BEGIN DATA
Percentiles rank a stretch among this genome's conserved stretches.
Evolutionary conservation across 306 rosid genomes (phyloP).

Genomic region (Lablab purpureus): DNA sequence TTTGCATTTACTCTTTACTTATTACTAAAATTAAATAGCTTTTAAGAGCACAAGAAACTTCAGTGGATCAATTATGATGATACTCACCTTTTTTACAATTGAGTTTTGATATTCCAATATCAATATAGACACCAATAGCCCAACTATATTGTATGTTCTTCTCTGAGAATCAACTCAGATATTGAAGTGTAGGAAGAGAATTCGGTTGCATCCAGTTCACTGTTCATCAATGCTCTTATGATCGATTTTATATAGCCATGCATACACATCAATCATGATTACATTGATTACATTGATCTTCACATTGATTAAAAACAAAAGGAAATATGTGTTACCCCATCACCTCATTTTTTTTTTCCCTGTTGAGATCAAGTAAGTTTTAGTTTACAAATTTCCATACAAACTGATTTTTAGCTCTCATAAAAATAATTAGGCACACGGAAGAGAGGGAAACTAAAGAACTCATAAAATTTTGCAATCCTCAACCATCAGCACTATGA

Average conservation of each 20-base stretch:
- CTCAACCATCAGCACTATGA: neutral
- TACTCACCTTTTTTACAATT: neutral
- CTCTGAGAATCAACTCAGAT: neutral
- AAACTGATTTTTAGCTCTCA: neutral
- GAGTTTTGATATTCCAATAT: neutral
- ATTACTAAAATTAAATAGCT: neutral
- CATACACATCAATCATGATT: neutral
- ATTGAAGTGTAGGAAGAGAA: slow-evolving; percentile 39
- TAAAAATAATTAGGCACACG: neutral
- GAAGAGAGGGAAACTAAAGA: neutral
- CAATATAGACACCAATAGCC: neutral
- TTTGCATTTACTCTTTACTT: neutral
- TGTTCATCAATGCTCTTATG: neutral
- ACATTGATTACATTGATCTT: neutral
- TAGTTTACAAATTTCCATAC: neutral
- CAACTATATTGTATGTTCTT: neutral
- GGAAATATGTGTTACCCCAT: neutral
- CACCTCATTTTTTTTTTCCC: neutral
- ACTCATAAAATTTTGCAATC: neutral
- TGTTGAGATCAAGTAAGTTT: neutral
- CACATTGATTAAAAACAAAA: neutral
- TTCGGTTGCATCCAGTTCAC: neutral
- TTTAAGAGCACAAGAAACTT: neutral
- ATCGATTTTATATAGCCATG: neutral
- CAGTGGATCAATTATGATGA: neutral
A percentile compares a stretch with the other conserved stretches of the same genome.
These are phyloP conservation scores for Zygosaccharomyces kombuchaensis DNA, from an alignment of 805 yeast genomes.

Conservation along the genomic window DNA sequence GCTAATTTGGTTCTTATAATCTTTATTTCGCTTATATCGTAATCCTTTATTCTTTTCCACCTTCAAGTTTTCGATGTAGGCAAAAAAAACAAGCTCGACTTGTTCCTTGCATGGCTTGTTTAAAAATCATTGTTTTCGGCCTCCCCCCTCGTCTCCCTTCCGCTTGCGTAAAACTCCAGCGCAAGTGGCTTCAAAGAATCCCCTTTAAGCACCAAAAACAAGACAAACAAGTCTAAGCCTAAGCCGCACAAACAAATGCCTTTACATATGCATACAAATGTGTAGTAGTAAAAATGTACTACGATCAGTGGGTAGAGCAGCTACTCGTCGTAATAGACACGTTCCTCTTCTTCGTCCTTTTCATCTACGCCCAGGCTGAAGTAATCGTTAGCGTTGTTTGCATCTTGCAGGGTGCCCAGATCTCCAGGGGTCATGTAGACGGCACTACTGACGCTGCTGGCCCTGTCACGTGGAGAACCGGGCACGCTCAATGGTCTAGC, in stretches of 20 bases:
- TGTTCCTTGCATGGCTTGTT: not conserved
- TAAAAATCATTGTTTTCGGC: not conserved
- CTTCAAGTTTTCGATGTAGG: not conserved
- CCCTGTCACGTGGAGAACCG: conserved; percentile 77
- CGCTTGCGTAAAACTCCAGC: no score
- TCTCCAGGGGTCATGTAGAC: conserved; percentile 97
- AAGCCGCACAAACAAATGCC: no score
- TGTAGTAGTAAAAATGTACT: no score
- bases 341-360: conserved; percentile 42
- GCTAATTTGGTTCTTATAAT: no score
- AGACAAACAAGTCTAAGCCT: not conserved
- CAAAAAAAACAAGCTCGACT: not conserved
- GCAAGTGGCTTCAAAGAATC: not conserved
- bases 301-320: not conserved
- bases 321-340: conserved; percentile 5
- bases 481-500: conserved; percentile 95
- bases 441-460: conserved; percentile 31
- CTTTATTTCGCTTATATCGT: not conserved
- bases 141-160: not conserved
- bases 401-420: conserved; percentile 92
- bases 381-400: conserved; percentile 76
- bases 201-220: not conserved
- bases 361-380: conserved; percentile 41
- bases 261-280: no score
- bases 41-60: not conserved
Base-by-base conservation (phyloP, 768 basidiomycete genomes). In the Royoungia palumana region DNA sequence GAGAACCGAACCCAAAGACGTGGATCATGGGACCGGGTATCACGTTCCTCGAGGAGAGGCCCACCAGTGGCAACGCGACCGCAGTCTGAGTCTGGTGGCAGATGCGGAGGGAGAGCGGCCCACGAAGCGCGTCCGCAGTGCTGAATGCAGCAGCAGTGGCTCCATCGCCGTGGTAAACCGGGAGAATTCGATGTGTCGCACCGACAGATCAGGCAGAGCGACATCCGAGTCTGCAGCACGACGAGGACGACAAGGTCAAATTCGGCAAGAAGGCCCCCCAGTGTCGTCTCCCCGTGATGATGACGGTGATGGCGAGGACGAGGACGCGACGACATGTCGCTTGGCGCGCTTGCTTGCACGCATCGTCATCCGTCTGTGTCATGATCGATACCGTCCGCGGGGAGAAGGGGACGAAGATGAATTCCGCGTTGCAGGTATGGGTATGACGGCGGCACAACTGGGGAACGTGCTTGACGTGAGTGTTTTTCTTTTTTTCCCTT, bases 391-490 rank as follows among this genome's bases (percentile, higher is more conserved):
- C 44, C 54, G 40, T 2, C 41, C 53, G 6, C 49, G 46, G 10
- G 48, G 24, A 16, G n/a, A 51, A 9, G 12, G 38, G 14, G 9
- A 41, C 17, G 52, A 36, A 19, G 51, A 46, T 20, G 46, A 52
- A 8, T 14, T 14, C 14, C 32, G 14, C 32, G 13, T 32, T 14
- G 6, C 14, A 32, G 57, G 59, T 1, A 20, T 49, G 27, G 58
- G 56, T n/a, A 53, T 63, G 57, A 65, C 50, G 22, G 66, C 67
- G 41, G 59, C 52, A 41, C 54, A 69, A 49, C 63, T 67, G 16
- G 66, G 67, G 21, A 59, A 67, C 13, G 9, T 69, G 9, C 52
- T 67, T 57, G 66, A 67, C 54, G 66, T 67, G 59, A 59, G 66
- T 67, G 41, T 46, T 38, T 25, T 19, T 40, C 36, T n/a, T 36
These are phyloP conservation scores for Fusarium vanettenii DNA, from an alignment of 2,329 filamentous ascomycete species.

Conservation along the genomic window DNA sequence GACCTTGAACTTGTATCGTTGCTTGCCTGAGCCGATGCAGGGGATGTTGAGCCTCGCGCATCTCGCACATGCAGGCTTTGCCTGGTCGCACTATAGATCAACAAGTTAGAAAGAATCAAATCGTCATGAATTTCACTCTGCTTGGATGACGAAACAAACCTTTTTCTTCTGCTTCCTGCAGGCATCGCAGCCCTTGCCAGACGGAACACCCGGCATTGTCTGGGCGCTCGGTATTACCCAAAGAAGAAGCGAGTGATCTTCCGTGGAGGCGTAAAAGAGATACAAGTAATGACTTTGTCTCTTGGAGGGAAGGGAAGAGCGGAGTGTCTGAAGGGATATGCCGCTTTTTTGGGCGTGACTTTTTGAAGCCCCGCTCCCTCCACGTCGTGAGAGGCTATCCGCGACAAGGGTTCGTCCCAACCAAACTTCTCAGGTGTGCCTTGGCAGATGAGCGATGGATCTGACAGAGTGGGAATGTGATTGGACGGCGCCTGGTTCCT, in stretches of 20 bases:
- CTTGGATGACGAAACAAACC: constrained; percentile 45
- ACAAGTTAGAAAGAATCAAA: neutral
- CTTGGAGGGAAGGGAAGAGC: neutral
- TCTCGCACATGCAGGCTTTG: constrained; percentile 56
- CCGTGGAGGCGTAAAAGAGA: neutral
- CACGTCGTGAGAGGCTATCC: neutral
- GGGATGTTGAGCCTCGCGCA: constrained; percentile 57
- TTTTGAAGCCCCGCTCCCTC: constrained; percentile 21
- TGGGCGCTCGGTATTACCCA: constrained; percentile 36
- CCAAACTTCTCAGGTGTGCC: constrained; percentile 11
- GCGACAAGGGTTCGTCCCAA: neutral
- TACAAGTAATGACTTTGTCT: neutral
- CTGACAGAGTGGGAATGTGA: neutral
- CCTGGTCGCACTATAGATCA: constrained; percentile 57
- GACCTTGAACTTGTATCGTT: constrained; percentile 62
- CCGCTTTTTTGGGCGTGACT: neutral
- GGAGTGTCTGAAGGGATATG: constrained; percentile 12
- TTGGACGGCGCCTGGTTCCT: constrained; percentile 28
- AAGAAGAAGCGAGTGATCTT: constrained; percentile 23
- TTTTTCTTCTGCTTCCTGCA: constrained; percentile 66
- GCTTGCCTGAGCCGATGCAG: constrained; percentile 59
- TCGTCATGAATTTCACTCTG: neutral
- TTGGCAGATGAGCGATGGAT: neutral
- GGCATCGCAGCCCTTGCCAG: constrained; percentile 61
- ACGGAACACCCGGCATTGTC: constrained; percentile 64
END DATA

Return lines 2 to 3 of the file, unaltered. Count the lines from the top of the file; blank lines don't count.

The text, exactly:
Evolutionary conservation across 306 rosid genomes (phyloP).

Genomic region (Lablab purpureus): DNA sequence TTTGCATTTACTCTTTACTTATTACTAAAATTAAATAGCTTTTAAGAGCACAAGAAACTTCAGTGGATCAATTATGATGATACTCACCTTTTTTACAATTGAGTTTTGATATTCCAATATCAATATAGACACCAATAGCCCAACTATATTGTATGTTCTTCTCTGAGAATCAACTCAGATATTGAAGTGTAGGAAGAGAATTCGGTTGCATCCAGTTCACTGTTCATCAATGCTCTTATGATCGATTTTATATAGCCATGCATACACATCAATCATGATTACATTGATTACATTGATCTTCACATTGATTAAAAACAAAAGGAAATATGTGTTACCCCATCACCTCATTTTTTTTTTCCCTGTTGAGATCAAGTAAGTTTTAGTTTACAAATTTCCATACAAACTGATTTTTAGCTCTCATAAAAATAATTAGGCACACGGAAGAGAGGGAAACTAAAGAACTCATAAAATTTTGCAATCCTCAACCATCAGCACTATGA